You can find every opinion under the sun on chatbots: claiming that they are the wave of the future, that chatbots will replace apps and make the 800-number obsolete, chatbots make life easier, or that apps are better than chatbots for certain tasks. Certainly they will revolutionize search, reduce wait times to reach a human, and lower the cost of the workforce needed to serve the customer, with a side of novelty.
Chatbots can be designed for anything from automated customer support to e-commerce, interactive experiences, and entertainment. They are continuously being revamped to streamline the customer experience and meet the hastening human need for speed.
Bots can, among many other tasks:
- check shipping orders and order food, a car, or flowers
- manage your calendar, book travel and hotels
- give you the news, check weather and traffic
- help you shop and access product info
- play your favorite music
- give answers to questions depending on their vocabulary
Businesses are trying to leverage Facebook’s one billion users to reach their customers en masse. They hope to connect with customers in new ways to enable self-service within interaction channels that Millennials are innately comfortable with and that Gen Xers and Boomers have become accustomed to. But any new method by business to communicate with customers should be for the customer's benefit and to improve both customer success and the customer relationship.
Ever since In Search of Excellence released 30 years ago, there is no dispute that the customer is the most important focus of your business, perhaps even rivaling innovation. Customers want to be served swiftly and accurately, so while the evolution of chatbots has been colorful, in general they still have a quite a way to go.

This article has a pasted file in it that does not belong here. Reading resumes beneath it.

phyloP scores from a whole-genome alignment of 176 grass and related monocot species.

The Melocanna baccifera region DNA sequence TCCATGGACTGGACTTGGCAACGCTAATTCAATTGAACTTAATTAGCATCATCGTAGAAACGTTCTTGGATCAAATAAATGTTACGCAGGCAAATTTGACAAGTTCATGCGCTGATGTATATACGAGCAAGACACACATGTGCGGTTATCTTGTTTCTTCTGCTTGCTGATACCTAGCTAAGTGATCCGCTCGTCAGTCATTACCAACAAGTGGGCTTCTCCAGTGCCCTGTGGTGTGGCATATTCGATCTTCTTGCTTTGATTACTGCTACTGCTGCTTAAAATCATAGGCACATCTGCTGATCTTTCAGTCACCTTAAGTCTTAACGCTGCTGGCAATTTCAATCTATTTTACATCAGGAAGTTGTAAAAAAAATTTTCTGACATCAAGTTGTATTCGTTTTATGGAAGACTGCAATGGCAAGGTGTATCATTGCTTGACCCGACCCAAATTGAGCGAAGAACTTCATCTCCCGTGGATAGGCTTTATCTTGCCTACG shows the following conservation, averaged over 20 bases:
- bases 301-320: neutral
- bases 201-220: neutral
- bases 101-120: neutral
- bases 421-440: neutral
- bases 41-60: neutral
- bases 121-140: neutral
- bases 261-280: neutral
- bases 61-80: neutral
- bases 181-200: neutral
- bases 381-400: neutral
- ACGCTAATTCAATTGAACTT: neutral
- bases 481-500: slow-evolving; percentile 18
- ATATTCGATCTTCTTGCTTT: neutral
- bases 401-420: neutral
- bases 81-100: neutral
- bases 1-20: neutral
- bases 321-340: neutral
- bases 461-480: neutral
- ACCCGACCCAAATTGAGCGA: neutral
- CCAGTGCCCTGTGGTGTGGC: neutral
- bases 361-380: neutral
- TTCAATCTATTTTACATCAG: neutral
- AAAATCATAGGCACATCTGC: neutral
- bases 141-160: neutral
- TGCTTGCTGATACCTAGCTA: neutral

What is especially significant is that bots are no longer pretending to be human as they have for decades, but are being presented simply as what they are: and humans are okay with that. There has been a shift in society where we are comfortable with talking to a machine, knowing we are talking to a machine, and to a large extent accepting that machine’s limitations. And it is a relief, because a by-product of the charade was that expectations were too high, resulting in frustration when service fell short and we were either misunderstood, not understood at all, or served the wrong content.
Now we almost assume when we seek help on a website, via chat or email, that we are talking to a bot – which in itself helps reduce disillusionment. When once they were alienating, because bots have now come clean as a UI, expectations have been adjusted. So now, rather than expect performance matching our own human experience from a bot masquerading as a human (and be disappointed), we know that we will not get human capability. And there’s an added curiosity as to how much the bot can actually do. Some even help you along with that, saying things like, “Here are some things you can ask me.”
The floodgates are open